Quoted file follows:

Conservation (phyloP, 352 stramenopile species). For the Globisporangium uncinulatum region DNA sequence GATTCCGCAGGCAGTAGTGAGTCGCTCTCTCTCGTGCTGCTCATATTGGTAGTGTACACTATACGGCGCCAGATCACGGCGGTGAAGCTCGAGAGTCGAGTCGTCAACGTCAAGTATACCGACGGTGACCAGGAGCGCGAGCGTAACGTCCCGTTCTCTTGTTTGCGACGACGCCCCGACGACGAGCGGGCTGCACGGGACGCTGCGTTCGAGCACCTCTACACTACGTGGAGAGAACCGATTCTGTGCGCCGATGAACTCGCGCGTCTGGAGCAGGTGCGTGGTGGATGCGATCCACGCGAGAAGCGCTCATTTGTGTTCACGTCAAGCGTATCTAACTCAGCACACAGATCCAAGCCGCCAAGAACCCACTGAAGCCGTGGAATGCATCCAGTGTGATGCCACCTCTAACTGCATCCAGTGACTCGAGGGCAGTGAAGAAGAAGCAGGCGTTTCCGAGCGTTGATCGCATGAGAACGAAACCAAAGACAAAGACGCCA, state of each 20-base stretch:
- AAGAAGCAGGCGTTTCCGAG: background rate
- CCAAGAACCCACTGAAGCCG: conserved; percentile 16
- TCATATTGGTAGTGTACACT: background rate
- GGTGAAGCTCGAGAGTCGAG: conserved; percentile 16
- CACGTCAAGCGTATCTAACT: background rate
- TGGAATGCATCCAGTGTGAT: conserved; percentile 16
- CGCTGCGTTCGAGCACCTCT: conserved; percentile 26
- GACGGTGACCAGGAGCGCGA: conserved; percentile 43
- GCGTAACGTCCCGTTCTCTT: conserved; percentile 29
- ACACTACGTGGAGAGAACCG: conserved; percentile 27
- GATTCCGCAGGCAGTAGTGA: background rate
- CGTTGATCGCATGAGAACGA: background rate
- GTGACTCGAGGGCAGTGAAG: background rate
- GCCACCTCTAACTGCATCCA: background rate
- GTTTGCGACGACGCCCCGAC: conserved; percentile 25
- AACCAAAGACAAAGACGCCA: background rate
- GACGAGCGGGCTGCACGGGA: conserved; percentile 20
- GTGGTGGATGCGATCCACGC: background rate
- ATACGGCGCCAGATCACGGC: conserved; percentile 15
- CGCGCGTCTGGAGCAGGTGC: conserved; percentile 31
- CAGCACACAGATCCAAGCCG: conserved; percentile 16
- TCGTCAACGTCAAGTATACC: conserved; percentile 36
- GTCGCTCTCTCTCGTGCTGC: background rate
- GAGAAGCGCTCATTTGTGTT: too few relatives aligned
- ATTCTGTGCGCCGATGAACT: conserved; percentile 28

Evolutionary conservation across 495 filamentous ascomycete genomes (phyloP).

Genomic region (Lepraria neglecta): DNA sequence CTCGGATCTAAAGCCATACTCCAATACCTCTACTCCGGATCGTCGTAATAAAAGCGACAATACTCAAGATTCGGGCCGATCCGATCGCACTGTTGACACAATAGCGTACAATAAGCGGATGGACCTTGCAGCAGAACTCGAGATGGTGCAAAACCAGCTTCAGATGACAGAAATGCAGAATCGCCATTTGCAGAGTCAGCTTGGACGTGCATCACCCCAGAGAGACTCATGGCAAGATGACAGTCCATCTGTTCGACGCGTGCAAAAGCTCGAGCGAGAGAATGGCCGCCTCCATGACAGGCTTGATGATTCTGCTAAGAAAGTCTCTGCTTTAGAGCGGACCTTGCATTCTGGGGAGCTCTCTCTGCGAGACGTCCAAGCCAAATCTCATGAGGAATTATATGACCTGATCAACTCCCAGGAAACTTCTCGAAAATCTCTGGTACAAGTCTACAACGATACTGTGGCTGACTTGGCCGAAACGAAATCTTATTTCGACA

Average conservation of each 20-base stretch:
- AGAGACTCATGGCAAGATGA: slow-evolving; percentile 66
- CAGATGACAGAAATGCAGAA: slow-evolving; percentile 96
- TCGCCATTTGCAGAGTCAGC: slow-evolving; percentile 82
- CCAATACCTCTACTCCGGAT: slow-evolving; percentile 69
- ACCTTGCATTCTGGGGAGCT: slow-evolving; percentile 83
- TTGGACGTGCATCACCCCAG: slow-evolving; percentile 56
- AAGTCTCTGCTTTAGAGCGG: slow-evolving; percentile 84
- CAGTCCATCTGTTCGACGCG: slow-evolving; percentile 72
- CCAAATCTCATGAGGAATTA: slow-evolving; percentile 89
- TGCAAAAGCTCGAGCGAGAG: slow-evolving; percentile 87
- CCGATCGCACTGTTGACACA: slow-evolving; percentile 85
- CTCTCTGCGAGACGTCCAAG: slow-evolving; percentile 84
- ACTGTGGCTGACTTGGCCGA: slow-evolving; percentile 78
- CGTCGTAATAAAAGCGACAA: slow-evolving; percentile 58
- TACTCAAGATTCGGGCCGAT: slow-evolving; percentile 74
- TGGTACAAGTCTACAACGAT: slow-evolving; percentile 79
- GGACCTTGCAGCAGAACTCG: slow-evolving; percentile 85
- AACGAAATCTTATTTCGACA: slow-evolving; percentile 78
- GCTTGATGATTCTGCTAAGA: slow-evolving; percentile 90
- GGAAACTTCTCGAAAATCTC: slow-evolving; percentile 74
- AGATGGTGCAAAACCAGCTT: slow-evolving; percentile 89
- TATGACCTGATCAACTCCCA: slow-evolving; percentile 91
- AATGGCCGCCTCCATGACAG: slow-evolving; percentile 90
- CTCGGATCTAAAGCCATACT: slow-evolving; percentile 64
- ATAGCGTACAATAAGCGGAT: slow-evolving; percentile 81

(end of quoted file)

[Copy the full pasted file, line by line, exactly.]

Conservation (phyloP, 352 stramenopile species). For the Globisporangium uncinulatum region DNA sequence GATTCCGCAGGCAGTAGTGAGTCGCTCTCTCTCGTGCTGCTCATATTGGTAGTGTACACTATACGGCGCCAGATCACGGCGGTGAAGCTCGAGAGTCGAGTCGTCAACGTCAAGTATACCGACGGTGACCAGGAGCGCGAGCGTAACGTCCCGTTCTCTTGTTTGCGACGACGCCCCGACGACGAGCGGGCTGCACGGGACGCTGCGTTCGAGCACCTCTACACTACGTGGAGAGAACCGATTCTGTGCGCCGATGAACTCGCGCGTCTGGAGCAGGTGCGTGGTGGATGCGATCCACGCGAGAAGCGCTCATTTGTGTTCACGTCAAGCGTATCTAACTCAGCACACAGATCCAAGCCGCCAAGAACCCACTGAAGCCGTGGAATGCATCCAGTGTGATGCCACCTCTAACTGCATCCAGTGACTCGAGGGCAGTGAAGAAGAAGCAGGCGTTTCCGAGCGTTGATCGCATGAGAACGAAACCAAAGACAAAGACGCCA, state of each 20-base stretch:
- AAGAAGCAGGCGTTTCCGAG: background rate
- CCAAGAACCCACTGAAGCCG: conserved; percentile 16
- TCATATTGGTAGTGTACACT: background rate
- GGTGAAGCTCGAGAGTCGAG: conserved; percentile 16
- CACGTCAAGCGTATCTAACT: background rate
- TGGAATGCATCCAGTGTGAT: conserved; percentile 16
- CGCTGCGTTCGAGCACCTCT: conserved; percentile 26
- GACGGTGACCAGGAGCGCGA: conserved; percentile 43
- GCGTAACGTCCCGTTCTCTT: conserved; percentile 29
- ACACTACGTGGAGAGAACCG: conserved; percentile 27
- GATTCCGCAGGCAGTAGTGA: background rate
- CGTTGATCGCATGAGAACGA: background rate
- GTGACTCGAGGGCAGTGAAG: background rate
- GCCACCTCTAACTGCATCCA: background rate
- GTTTGCGACGACGCCCCGAC: conserved; percentile 25
- AACCAAAGACAAAGACGCCA: background rate
- GACGAGCGGGCTGCACGGGA: conserved; percentile 20
- GTGGTGGATGCGATCCACGC: background rate
- ATACGGCGCCAGATCACGGC: conserved; percentile 15
- CGCGCGTCTGGAGCAGGTGC: conserved; percentile 31
- CAGCACACAGATCCAAGCCG: conserved; percentile 16
- TCGTCAACGTCAAGTATACC: conserved; percentile 36
- GTCGCTCTCTCTCGTGCTGC: background rate
- GAGAAGCGCTCATTTGTGTT: too few relatives aligned
- ATTCTGTGCGCCGATGAACT: conserved; percentile 28

Evolutionary conservation across 495 filamentous ascomycete genomes (phyloP).

Genomic region (Lepraria neglecta): DNA sequence CTCGGATCTAAAGCCATACTCCAATACCTCTACTCCGGATCGTCGTAATAAAAGCGACAATACTCAAGATTCGGGCCGATCCGATCGCACTGTTGACACAATAGCGTACAATAAGCGGATGGACCTTGCAGCAGAACTCGAGATGGTGCAAAACCAGCTTCAGATGACAGAAATGCAGAATCGCCATTTGCAGAGTCAGCTTGGACGTGCATCACCCCAGAGAGACTCATGGCAAGATGACAGTCCATCTGTTCGACGCGTGCAAAAGCTCGAGCGAGAGAATGGCCGCCTCCATGACAGGCTTGATGATTCTGCTAAGAAAGTCTCTGCTTTAGAGCGGACCTTGCATTCTGGGGAGCTCTCTCTGCGAGACGTCCAAGCCAAATCTCATGAGGAATTATATGACCTGATCAACTCCCAGGAAACTTCTCGAAAATCTCTGGTACAAGTCTACAACGATACTGTGGCTGACTTGGCCGAAACGAAATCTTATTTCGACA

Average conservation of each 20-base stretch:
- AGAGACTCATGGCAAGATGA: slow-evolving; percentile 66
- CAGATGACAGAAATGCAGAA: slow-evolving; percentile 96
- TCGCCATTTGCAGAGTCAGC: slow-evolving; percentile 82
- CCAATACCTCTACTCCGGAT: slow-evolving; percentile 69
- ACCTTGCATTCTGGGGAGCT: slow-evolving; percentile 83
- TTGGACGTGCATCACCCCAG: slow-evolving; percentile 56
- AAGTCTCTGCTTTAGAGCGG: slow-evolving; percentile 84
- CAGTCCATCTGTTCGACGCG: slow-evolving; percentile 72
- CCAAATCTCATGAGGAATTA: slow-evolving; percentile 89
- TGCAAAAGCTCGAGCGAGAG: slow-evolving; percentile 87
- CCGATCGCACTGTTGACACA: slow-evolving; percentile 85
- CTCTCTGCGAGACGTCCAAG: slow-evolving; percentile 84
- ACTGTGGCTGACTTGGCCGA: slow-evolving; percentile 78
- CGTCGTAATAAAAGCGACAA: slow-evolving; percentile 58
- TACTCAAGATTCGGGCCGAT: slow-evolving; percentile 74
- TGGTACAAGTCTACAACGAT: slow-evolving; percentile 79
- GGACCTTGCAGCAGAACTCG: slow-evolving; percentile 85
- AACGAAATCTTATTTCGACA: slow-evolving; percentile 78
- GCTTGATGATTCTGCTAAGA: slow-evolving; percentile 90
- GGAAACTTCTCGAAAATCTC: slow-evolving; percentile 74
- AGATGGTGCAAAACCAGCTT: slow-evolving; percentile 89
- TATGACCTGATCAACTCCCA: slow-evolving; percentile 91
- AATGGCCGCCTCCATGACAG: slow-evolving; percentile 90
- CTCGGATCTAAAGCCATACT: slow-evolving; percentile 64
- ATAGCGTACAATAAGCGGAT: slow-evolving; percentile 81